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Atascadero, SLO County won't join Monterey Bay Community Power 

Atascadero and unincorporated San Luis Obispo County residents will not have Monterey Bay Community Power (MBCP) as a choice for electricity in 2021—a decision that breaks away from the recent votes of six other local cities.

On July 9, a divided Atascadero City Council opted not to agendize a decision to join MBCP, a public community choice energy (CCE) agency currently serving Santa Cruz, San Benito, and Monterey counties. MBCP is expanding south in an effort to unify the Central Coast.

click to enlarge STATUS QUO The Atascadero City Council decided on July 9 that it wouldn't agendize a discussion in August about joining Monterey Bay Community Power in 2021. - FILE PHOTO
  • File Photo
  • STATUS QUO The Atascadero City Council decided on July 9 that it wouldn't agendize a discussion in August about joining Monterey Bay Community Power in 2021.

MBCP enters in power contracts and sells often cleaner electricity to resident and business customers, while PG&E maintains the grid infrastructure. Twelve CCE agencies in the state are currently operating in PG&E territory.

The Atascadero City Council was split 3-2, with Mayor Heather Moreno and Councilmembers Heather Newsom and Roberta Fonzi in the majority. They expressed skepticism about CCE in general, wanted more information about MBCP's financials, and were concerned about its governance structure.

Fonzi noted developments at Clean Power Alliance in Ventura County where some high electricity demand customers are seeing increasing rates, putting participating cities/counties on their heels.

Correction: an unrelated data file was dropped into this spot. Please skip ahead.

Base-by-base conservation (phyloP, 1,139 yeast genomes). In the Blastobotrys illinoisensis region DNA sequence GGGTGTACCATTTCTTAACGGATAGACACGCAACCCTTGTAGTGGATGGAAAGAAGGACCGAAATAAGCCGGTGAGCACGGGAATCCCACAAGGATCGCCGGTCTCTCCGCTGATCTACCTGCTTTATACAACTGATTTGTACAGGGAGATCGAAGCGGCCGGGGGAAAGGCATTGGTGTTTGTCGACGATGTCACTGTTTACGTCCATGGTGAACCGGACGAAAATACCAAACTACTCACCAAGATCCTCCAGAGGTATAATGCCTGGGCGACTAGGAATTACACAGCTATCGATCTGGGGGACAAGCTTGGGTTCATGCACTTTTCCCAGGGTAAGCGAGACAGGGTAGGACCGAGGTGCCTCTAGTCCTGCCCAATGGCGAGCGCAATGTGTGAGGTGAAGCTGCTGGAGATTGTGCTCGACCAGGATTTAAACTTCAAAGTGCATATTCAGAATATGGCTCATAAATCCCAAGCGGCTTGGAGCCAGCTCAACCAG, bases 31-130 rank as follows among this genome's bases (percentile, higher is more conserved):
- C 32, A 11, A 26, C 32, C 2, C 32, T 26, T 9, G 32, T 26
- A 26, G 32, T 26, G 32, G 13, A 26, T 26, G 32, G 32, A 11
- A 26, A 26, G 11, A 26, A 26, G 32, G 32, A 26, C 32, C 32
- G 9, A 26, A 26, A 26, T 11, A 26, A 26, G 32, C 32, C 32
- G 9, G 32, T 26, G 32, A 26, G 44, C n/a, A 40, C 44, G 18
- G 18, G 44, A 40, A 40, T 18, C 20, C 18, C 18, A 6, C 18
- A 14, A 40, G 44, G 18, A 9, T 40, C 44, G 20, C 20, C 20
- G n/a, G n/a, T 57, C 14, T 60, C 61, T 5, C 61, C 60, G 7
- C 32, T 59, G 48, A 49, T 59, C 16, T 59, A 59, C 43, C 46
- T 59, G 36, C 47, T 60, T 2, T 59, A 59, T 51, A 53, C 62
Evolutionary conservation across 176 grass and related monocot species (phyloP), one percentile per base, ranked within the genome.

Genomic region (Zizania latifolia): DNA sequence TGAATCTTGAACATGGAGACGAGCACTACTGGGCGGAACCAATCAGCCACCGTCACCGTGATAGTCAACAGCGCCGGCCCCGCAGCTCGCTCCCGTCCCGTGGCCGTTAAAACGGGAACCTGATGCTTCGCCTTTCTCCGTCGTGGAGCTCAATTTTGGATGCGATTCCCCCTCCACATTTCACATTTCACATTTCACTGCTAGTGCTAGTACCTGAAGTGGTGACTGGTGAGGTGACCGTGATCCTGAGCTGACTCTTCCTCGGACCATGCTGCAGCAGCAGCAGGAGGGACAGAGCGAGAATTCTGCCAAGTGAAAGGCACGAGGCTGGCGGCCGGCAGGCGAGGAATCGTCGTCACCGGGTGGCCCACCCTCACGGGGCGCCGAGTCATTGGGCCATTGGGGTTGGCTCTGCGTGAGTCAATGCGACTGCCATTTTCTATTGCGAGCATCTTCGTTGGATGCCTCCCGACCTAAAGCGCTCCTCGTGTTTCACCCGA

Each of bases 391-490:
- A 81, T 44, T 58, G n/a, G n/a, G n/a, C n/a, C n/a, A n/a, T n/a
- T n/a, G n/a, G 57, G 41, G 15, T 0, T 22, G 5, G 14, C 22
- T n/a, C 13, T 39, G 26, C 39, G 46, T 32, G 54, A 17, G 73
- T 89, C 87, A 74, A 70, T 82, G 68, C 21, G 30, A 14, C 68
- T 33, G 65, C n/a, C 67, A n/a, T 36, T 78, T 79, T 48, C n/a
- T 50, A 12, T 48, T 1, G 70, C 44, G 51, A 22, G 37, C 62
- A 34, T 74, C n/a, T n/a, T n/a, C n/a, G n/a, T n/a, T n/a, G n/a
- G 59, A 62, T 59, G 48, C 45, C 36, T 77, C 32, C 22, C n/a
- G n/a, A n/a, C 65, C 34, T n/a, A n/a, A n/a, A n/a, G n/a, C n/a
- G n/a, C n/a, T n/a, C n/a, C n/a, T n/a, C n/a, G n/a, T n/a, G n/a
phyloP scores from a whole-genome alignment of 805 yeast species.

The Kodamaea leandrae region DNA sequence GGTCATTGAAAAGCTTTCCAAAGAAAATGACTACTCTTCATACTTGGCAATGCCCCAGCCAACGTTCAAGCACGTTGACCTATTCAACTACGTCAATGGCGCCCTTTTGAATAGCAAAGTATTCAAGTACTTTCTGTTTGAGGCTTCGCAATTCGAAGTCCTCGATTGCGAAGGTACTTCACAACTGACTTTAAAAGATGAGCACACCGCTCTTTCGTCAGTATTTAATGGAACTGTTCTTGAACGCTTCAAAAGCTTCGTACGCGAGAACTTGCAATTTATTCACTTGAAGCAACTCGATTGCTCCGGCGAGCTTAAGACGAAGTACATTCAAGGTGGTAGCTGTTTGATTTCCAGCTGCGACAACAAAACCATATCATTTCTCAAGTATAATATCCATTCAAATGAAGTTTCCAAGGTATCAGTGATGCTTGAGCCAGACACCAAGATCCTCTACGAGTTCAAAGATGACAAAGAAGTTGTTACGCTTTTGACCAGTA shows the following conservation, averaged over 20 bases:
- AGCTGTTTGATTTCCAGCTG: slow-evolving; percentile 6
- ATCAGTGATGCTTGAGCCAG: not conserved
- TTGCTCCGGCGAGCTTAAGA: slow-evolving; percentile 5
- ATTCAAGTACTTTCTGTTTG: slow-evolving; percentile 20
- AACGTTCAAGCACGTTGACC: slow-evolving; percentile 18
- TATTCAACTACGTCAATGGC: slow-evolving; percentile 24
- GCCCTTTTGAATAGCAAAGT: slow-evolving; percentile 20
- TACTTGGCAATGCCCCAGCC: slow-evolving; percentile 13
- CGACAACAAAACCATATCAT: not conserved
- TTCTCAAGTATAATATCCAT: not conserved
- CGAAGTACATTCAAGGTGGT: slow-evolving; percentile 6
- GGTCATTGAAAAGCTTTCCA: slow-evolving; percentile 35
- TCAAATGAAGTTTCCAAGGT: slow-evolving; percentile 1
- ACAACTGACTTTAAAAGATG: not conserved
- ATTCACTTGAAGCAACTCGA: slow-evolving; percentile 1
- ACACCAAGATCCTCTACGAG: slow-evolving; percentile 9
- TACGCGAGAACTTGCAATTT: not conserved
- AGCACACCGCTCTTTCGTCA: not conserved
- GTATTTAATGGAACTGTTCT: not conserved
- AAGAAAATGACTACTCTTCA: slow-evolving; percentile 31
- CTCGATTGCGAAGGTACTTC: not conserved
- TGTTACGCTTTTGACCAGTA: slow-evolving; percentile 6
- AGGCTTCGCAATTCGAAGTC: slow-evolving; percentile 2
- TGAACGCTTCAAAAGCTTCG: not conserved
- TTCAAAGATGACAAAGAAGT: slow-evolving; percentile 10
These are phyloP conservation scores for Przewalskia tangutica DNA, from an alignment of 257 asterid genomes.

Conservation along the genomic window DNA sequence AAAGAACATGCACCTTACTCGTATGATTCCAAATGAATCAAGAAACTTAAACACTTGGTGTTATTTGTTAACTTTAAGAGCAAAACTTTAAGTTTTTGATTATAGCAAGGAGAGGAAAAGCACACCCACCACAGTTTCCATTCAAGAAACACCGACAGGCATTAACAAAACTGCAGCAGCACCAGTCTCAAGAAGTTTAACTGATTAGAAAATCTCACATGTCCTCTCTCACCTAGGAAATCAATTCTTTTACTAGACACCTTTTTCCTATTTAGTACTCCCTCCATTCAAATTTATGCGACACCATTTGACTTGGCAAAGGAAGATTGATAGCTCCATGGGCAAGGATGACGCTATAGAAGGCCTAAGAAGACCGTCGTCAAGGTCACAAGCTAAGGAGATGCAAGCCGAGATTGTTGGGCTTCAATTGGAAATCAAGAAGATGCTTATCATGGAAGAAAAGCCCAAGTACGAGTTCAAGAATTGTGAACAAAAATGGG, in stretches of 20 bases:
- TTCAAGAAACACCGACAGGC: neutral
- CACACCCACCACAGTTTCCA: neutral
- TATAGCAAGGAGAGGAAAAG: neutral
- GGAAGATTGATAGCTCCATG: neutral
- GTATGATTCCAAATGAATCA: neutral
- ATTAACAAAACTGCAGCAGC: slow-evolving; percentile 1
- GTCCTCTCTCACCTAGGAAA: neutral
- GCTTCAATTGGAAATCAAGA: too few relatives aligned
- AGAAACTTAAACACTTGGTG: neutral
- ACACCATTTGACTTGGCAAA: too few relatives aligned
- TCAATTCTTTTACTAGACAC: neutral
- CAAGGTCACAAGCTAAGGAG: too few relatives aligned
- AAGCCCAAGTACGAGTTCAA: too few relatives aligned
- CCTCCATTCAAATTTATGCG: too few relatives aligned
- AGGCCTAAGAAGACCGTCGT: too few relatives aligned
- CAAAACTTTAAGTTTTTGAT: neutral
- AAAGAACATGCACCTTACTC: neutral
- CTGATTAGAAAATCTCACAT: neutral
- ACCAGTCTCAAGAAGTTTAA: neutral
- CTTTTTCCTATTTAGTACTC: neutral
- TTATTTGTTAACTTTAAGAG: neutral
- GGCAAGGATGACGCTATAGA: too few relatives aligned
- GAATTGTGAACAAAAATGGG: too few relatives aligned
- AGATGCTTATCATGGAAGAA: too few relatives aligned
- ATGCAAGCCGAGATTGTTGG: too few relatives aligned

"I feel like I need more information before I commit my entire city to participate with MBCP," Fonzi told New Times.

Councilmembers Susan Funk and Charles Bourbeau disagreed and wanted to see the issue agendized in August for a decision.

"Not to do so, it says we're not willing to do the homework that we were elected to do to make decisions for our city. That's going to be tough to defend," Funk said.

Earlier the same day, the SLO County Board of Supervisors also declined to agendize a discussion about MBCP.

County officials have been trying to land a contract with a consultant to do a risk analysis of MBCP that can be presented to the board. But Chief Administrative Officer Wade Horton said it's unlikely the report will be ready by MBCP's August deadline.

"I am disappointed," said 2nd District Supervisor Bruce Gibson, who made a failed motion on July 9 to agendize the discussion. "This idea we have to check the financials of MBCP is surprising to me because they're a public entity that's had tremendous success. That's why so many cities are signing up with them."

Gibson added that he believes the resistance to MBCP is in part political and ideological.

"There remains some significant ideological opposition to this, and that's truly disappointing," he said. "These folks are playing politics with our energy future." Δ


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